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Posted at 4:50 PM ET, 12/30/2010

Home, sweet home

By Ezra Klein

There's been a lot of pessimism on the housing markets going around lately. Ryan Avent has a more optimistic take:

If home prices stabilised from May of 2009 to May of 2010 while conditions were highly uncertain, then sank as broader conditions deteriorated, it is somewhat difficult to imagine how they would fall precipitously as conditions brightened to their strongest state since before the recession. Dynamics in housing markets aren't supportive of strong growth. But neither are they worsening. Defaults may have peaked. Total REO inventory is high, but it has been higher. It's easy to imagine continued collapse in some local markets, where supply and demand remain very out of whack. But it's more difficult to see where a national crash might originate.

The most likely candidate is a major policy error. If the Fed reversed policy and began tightening, then prices would surely fall sharply. If the government ceased supporting mortgage markets while the supply overhang continues, then prices would surely fall sharply. But everything we've seen from Washington so far indicates that Republicans, Democrats, and the Federal Reserve are very focused on preventing a major deterioration in home prices.

Real prices are close to normal levels. So is the price-to-rent ratio. The economy seems to be growing at an accelerating pace. Employment growth seems likely to continue picking up pace. Supply overhangs persist, but markets in most metropolitan areas are far tighter than they were. And no one in Washington wants to see prices fall another 10%. So while I wouldn't buy in Las Vegas and wouldn't be surprised to see indexes of national prices come down a bit more, I don't see a case for another round of crashing values, outside of a major policy mistake. And for now I'm betting, as markets are betting, that a major policy mistake will be avoided.

By Ezra Klein  | December 30, 2010; 4:50 PM ET
 
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Comments

The long and the short of it is the housing market is in trouble because no one has "skin in the game" by having a large down payment.

100 years ago about 2% of homes had a mortgage. There was no bubble. There was no skewing of markets. There was no crisis.

Now about 2% of homes *don't* have a mortgage and we have the problem we have.

The credit was opened, excess money flowed into the market raising prices, and now no one wants to go back to a system of responsibility.

Economics is not just a good idea....it's the LAW!

Posted by: WrongfulDeath | December 30, 2010 5:58 PM | Report abuse

I'll add too, aside from some investors, the only people who really benefit from high housing prices are people who will be moving from a larger, or relatively more valuable home, to a smaller, or relatively less valuable home.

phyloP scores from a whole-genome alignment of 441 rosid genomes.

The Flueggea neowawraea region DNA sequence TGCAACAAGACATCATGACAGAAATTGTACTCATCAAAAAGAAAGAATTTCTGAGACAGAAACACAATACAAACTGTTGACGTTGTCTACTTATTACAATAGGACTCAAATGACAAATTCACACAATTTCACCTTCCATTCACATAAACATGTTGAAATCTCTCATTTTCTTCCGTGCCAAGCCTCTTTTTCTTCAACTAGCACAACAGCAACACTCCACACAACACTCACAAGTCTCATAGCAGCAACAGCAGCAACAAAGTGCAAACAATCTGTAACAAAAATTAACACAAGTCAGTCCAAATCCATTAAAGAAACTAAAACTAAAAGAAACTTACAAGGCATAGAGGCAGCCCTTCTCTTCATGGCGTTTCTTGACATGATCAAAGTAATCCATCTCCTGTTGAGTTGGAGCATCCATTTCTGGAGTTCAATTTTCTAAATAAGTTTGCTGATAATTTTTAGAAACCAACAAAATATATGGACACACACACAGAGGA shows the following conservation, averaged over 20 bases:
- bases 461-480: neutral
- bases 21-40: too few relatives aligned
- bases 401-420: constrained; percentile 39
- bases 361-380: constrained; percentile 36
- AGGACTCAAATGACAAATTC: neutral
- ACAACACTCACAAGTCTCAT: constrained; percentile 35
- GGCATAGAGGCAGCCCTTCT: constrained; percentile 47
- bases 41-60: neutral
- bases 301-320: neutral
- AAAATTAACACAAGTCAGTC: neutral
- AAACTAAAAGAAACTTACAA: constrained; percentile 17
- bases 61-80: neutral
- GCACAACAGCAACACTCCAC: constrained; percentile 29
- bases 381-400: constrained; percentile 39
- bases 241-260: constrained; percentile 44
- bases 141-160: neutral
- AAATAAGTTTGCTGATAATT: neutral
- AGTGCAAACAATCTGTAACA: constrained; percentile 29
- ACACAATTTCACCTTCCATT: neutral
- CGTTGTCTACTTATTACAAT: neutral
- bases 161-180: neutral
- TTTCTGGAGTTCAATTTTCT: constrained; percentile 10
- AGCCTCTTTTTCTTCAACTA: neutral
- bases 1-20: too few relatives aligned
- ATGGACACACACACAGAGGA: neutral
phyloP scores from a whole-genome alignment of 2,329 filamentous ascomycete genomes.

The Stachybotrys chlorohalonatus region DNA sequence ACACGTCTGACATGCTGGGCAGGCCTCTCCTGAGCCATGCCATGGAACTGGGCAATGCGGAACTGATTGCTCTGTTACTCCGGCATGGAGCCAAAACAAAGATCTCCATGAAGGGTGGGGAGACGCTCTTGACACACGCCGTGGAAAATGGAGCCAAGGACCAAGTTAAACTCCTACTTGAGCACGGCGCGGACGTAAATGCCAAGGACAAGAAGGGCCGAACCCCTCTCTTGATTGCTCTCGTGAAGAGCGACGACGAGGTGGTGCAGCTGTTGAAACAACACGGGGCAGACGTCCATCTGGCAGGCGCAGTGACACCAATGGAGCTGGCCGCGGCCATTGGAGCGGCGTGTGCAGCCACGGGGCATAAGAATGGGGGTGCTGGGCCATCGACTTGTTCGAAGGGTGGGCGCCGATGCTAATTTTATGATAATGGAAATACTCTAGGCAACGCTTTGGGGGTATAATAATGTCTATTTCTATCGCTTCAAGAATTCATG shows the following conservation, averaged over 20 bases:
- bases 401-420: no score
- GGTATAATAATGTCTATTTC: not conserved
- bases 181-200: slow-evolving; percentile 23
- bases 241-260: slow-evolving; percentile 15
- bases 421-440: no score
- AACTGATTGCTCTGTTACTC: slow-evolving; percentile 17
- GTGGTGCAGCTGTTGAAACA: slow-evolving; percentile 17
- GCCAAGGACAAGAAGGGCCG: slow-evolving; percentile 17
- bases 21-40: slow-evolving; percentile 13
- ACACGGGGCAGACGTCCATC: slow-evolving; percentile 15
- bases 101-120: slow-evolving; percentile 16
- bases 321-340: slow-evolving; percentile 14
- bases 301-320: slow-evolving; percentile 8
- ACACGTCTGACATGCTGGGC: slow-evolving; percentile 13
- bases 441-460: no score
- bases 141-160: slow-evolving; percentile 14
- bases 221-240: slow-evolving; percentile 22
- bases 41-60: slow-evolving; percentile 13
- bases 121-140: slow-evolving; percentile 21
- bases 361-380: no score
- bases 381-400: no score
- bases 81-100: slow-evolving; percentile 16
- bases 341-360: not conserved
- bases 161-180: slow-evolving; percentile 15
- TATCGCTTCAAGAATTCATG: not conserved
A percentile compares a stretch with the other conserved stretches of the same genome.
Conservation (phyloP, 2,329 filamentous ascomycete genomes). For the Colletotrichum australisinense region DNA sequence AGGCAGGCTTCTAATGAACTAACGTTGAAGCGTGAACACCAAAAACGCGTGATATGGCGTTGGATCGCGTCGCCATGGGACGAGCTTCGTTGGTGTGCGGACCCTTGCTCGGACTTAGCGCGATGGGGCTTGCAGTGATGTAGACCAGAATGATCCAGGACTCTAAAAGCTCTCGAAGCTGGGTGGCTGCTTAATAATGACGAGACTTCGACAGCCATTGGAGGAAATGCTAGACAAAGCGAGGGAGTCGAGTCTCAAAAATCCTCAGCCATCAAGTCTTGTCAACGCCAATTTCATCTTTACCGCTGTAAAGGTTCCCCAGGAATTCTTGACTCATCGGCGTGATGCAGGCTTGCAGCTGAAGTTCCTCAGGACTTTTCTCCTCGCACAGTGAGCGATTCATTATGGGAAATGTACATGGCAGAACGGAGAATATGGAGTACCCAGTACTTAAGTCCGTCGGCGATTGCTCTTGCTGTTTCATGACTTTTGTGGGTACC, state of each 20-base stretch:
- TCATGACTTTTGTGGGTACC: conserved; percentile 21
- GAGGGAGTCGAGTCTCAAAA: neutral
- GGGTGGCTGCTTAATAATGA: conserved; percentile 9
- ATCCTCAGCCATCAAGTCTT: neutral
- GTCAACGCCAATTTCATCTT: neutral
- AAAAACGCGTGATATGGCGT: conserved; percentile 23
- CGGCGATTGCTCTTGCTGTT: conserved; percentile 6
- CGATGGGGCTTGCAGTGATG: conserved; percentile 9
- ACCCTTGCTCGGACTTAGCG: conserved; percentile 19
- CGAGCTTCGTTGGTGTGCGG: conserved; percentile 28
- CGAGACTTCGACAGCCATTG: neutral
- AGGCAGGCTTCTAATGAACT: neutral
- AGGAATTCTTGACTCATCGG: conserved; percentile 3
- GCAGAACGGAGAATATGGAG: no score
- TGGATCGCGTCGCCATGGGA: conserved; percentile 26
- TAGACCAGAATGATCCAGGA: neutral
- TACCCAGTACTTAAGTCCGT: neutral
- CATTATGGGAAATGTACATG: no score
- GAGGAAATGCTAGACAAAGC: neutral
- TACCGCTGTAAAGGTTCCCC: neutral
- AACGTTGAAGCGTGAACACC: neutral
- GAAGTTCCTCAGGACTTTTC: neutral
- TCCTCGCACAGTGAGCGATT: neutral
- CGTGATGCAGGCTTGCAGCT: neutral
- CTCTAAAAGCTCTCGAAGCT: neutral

If you're staying put you don't benefit. You don't see that money. You could take it out as a home equity loan, but if you intend on paying back that loan – with interest – you aren't helped. In fact, higher home values mean higher property insurance rates.

And if you're moving to a different house of the same size, or value, then there's no gain if prices go up. It's one expensive house to an equally expensive house. The only ones who gain are people moving from a larger home to a smaller one. If you're doing the reverse, say moving from a small house or condo to a bigger one to start a family, then you're severely hurt by high housing prices. And you're children and grandchildren are really hurt by the burden of crushing housing payments – look at young people in Japan who have to take out 100 year mortgages.

Increasing and high housing prices are a very large and iniquitous transfer of wealth and income. They tend to increase consumption and decrease good high return (high total societal util return) investment. They increase income inequality and do far more harm than good over the long run.

Posted by: RichardHSerlin | December 30, 2010 6:55 PM | Report abuse

Sorry, here's the comment I meant to submit, not the above one:

"There's been a lot of pessimism on the housing markets going around lately. Ryan Avent has a more optimistic take"

Ezra, I'll repeat my earlier comments on this. Over the long run, housing prices dropping is good not bad.

As an adjunct professor of personal finance, and president of National Personal Finance Education, I ask you, is it really grim, or bad, over the long run, and overall, that housing prices fall?